Art, body and soul

Sculpture: at its best in the great outdoors

Hamish Coney


Looking at art tends to be a pretty private experience so any opportunity to share the love, as it were, should be embraced.

Public sculpture love-ins have been the big movers trendwise in the art world over the past ten years. By the time you read this you will no doubt have sampled New Zealand Sculpture Onshore (early November in Auckland’s Devonport). Maybe you were one of the estimated half-million visitors to the 12th and most massive Sculpture by the Sea at Bondi in Sydney in October. If not, you can get a slice of the action from January 23 to February 15, 2009, when the fourth version of Sculpture on the Gulf will be available to view in all its glory.

Like naturism, sculpture seems best enjoyed on a warm day, outdoors. Few things could be more delightful than a summer stroll along the Waiheke coast enjoying the sculptural magnificence of artists such as Louise Purvis, Robert Jahnke, Graham Bennett, Jeff Thomson, Charlotte Fisher and Nic Moon. We are promised sculpture on land, sea and even sky.

These events enable you, the art punter, to have one of those rare communal art experiences because outdoor sculpture, just like naturists’ beloved volleyball, is a team sport. It is the art equivalent of the Big Day Out—quite the opposite of the solo, brow-furrowing experience of most art presentations. In the great outdoors you can natter, shout, even guffaw. Again, it’s the antithesis of the reverential whispering required inside the art cathedrals that constitute our public galleries.

These sculpture events also prove that art is wildly popular with the general public of all ages, creeds and ethnicities. Perhaps that’s the most gratifying effect of these types of art blockbusters. What they demonstrate is that fabled creature, the ordinary New Zealander, does not regard art with a suspicion bordering on the hostile. In fact, they love it and will journey miles to see it … even catch a ferry.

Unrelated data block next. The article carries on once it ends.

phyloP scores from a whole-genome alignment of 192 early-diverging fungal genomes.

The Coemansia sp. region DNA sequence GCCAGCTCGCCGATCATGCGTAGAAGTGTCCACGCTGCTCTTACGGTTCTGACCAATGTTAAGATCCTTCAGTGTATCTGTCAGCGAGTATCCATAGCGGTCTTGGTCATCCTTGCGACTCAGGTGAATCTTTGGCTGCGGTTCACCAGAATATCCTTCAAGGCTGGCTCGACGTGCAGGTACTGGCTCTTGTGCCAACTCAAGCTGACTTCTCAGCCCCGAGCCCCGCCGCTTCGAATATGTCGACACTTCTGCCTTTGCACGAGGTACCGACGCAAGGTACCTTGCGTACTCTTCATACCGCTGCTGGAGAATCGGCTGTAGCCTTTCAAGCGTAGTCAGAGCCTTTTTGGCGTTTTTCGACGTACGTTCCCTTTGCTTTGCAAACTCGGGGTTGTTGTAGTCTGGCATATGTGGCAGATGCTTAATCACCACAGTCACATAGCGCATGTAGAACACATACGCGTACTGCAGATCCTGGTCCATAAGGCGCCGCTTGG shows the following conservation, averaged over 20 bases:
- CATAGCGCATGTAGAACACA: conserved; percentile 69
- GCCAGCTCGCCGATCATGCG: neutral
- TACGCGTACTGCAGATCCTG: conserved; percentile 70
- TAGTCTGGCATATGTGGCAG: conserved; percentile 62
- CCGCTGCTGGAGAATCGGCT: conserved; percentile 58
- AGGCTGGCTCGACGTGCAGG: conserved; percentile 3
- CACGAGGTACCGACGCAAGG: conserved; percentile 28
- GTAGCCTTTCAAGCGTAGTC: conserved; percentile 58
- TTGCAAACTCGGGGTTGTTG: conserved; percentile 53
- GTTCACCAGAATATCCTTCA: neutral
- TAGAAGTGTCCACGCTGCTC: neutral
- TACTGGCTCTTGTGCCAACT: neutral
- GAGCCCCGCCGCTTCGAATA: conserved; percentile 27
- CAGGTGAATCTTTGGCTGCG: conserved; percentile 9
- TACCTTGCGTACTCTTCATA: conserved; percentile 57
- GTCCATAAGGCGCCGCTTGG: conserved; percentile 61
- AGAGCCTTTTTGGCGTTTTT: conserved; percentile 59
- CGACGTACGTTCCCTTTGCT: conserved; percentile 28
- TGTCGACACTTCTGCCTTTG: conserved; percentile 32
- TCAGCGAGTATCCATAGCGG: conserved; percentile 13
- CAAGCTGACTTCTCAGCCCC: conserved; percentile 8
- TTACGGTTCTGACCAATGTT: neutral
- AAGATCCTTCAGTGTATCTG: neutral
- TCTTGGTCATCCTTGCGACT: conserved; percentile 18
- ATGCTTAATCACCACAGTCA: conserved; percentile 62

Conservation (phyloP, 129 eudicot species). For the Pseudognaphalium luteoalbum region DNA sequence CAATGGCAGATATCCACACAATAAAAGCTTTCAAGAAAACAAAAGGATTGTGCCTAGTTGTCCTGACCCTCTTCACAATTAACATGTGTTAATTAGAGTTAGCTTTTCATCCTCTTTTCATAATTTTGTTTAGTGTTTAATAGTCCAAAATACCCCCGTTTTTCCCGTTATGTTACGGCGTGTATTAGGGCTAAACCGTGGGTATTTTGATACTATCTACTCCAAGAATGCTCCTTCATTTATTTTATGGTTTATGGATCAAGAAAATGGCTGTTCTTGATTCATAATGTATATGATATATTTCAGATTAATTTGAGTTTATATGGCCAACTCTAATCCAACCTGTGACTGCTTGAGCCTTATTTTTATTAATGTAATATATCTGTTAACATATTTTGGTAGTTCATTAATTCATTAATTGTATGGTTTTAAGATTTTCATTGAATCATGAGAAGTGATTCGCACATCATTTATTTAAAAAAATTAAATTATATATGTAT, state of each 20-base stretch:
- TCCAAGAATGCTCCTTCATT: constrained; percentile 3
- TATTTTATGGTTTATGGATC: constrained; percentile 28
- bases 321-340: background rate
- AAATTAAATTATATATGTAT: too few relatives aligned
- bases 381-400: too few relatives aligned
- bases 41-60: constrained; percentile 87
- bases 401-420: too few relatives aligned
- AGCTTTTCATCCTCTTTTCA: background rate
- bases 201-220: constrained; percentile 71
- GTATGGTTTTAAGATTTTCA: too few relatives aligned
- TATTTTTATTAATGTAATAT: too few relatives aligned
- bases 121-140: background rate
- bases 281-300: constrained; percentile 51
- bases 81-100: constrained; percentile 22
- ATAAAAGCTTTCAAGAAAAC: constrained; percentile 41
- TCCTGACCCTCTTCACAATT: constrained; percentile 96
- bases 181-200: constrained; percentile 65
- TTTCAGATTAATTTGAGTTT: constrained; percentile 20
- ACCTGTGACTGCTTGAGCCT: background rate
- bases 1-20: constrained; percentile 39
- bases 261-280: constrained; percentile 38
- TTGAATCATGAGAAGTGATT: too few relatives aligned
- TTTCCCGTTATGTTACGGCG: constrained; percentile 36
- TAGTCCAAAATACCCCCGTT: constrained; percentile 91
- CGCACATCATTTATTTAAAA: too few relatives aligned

Magazine layout

Cul-de-sac by Morgan Jones, 2007 and Door by Aiko Groot, 2005

This maturing of our visual palette is to the benefit of all in the art world and it is having a long-term impact on our urban environments. While not quite Rome, Auckland is developing a pretty good selection of permanent public sculpture and these are well worth inspecting on foot. Try taking a stroll commencing with Greer Twiss’ fountain on the corner of K Road and Symonds Street, then thread through St Kevin’s Arcade to take in the replica of Michelangelo’s Moses at the head of Myers Park. On your way to the sea, stop at Untitled by Paratene Matchitt and Red Dancer by Barry Lett in Aotea Square before a left turn to check out Russell Clark’s fabulous Anchor Stones outside the Bledisloe Building just behind the Civic theatre. Then head up the hill to Office Tower Plaza on Albert Street, to one of Auckland’s hidden treasures, British artist Richard Deacon’s serpentine 1991 masterpiece Nobody Here But Us.

I could go on forever but I must add two other destinations. First, the University of Auckland where Paul Hartigan’s 2003 neon Colony in the Engineering School on Symonds Street has quickly become an urban icon. Another sculpture ramble is in the Domain below the museum. Recently installed sculptures by Chiara Corbelletto and John Edgar amongst others go toe to toe with mighty Moreton Bay figs and huge Pohutakawa for your attention. If you are still up for it, wander around to the Domain gates on the hospital side and you’ll find an art deco wonder in the form of Richard Gross’ handsome 1936 nude bronze Athlete.

So there you have it, at least a few days of your summer allocated to art. Who would have thought it could be so healthy for mind and body?

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